SSAT Step 42017-05-30T01:48:26-04:00

Advocating for Change

As your group works through the CPF School Self-Assessment Instrument, you will notice that some indicators identify policies and procedures that are determined at the school board or Department of Education level. In these cases, simply complete the assessment instrument as though the school had the responsibility and make a note that someone else has greater control over this indicator. Your action plan around these indicators might include an advocacy component; bringing issues to the attention of those responsible and working with them to effect positive change. The following model is designed to help you to develop action plans to address some of the issues that might arise.

Developing Action Plans for your School

You will find that some issues are quickly and simply addressed (for example, teachers may volunteer to record hours of instruction in French; students might organize a display of core and immersion projects in a public area of the school), while other issues require a good deal of planning, co-ordination and advocacy to achieve long-term goals (for example, developing time tables to ensure that choosing immersion and/or core French options does not preclude enrolment in other popular course options; information gathering and advocating for special education and remedial services for immersion students).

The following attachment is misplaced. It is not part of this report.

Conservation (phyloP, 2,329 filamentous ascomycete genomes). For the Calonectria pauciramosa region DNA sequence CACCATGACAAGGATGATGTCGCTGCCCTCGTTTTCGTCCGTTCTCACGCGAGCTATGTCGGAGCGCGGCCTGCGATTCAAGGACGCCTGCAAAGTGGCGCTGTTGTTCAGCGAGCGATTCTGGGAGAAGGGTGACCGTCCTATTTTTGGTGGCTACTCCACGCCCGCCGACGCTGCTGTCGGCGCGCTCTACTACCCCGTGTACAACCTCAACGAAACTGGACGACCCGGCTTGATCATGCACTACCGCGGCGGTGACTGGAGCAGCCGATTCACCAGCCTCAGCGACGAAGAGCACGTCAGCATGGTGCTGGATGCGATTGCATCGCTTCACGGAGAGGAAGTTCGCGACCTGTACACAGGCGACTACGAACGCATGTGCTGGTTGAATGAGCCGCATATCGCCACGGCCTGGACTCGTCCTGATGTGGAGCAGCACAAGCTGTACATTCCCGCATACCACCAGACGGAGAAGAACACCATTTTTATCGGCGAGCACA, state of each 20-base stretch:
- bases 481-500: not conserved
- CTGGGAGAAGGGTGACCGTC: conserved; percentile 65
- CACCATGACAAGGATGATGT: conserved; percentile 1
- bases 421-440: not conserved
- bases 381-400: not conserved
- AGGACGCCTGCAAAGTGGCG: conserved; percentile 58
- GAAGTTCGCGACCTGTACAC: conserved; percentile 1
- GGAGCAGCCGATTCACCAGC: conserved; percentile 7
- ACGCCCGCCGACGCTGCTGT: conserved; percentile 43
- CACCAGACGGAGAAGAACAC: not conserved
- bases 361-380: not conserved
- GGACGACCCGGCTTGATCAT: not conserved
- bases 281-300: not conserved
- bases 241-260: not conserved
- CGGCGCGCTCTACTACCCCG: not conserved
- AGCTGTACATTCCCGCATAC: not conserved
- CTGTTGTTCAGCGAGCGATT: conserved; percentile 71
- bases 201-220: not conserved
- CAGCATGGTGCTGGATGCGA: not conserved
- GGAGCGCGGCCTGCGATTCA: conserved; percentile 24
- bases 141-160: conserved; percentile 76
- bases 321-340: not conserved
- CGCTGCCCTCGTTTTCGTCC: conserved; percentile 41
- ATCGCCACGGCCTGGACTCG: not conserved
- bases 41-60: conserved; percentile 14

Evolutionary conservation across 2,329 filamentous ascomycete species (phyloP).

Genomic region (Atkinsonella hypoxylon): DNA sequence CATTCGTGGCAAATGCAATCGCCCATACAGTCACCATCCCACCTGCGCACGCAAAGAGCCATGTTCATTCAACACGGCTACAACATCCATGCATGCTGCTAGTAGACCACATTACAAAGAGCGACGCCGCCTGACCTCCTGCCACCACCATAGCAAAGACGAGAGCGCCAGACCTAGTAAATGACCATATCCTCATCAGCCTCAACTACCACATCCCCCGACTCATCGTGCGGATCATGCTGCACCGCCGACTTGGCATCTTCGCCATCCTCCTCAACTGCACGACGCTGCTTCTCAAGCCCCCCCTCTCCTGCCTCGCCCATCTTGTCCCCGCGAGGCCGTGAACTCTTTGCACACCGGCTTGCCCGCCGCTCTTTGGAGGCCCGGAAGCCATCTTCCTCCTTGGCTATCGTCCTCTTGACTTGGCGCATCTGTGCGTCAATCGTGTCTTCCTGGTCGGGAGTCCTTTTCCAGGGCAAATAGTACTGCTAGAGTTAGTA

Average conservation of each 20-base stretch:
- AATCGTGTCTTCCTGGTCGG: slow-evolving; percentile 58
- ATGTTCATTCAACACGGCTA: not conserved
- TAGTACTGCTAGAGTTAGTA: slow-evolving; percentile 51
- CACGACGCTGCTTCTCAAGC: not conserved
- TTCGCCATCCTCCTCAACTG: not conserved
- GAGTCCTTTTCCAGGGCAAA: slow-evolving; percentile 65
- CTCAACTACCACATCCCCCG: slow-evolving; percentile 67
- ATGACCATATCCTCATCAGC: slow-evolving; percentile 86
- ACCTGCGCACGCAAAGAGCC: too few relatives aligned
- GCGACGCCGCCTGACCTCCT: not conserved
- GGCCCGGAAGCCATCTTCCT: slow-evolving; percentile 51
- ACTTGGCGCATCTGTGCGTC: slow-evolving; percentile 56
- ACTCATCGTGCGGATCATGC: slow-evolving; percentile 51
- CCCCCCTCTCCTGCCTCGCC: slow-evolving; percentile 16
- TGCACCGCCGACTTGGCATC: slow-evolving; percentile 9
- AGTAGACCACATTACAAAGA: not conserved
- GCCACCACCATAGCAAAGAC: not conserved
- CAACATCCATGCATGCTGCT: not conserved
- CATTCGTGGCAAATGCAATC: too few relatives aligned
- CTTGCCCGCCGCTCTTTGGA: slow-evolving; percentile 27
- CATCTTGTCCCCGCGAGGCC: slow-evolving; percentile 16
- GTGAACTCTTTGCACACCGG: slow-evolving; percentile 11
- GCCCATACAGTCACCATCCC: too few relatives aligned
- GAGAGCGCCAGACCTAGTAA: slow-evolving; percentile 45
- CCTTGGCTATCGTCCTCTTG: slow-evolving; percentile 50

Developing a formal Action Plan to identify “next steps” will help bring you that much closer to a better self-assessment next year and may help you to resolve long-standing issues with your FSL programs.

Advocacy Strategies

Phase 1: Prepare

Define the issue(s). You have already defined your advocacy issues by completing the CPF School Self-Assessment Tool and identifying those areas that cannot be addressed at the school level.

Gather Information. Once the key issues have been identified, it is time to gather information. For each issue, the important questions to answer include: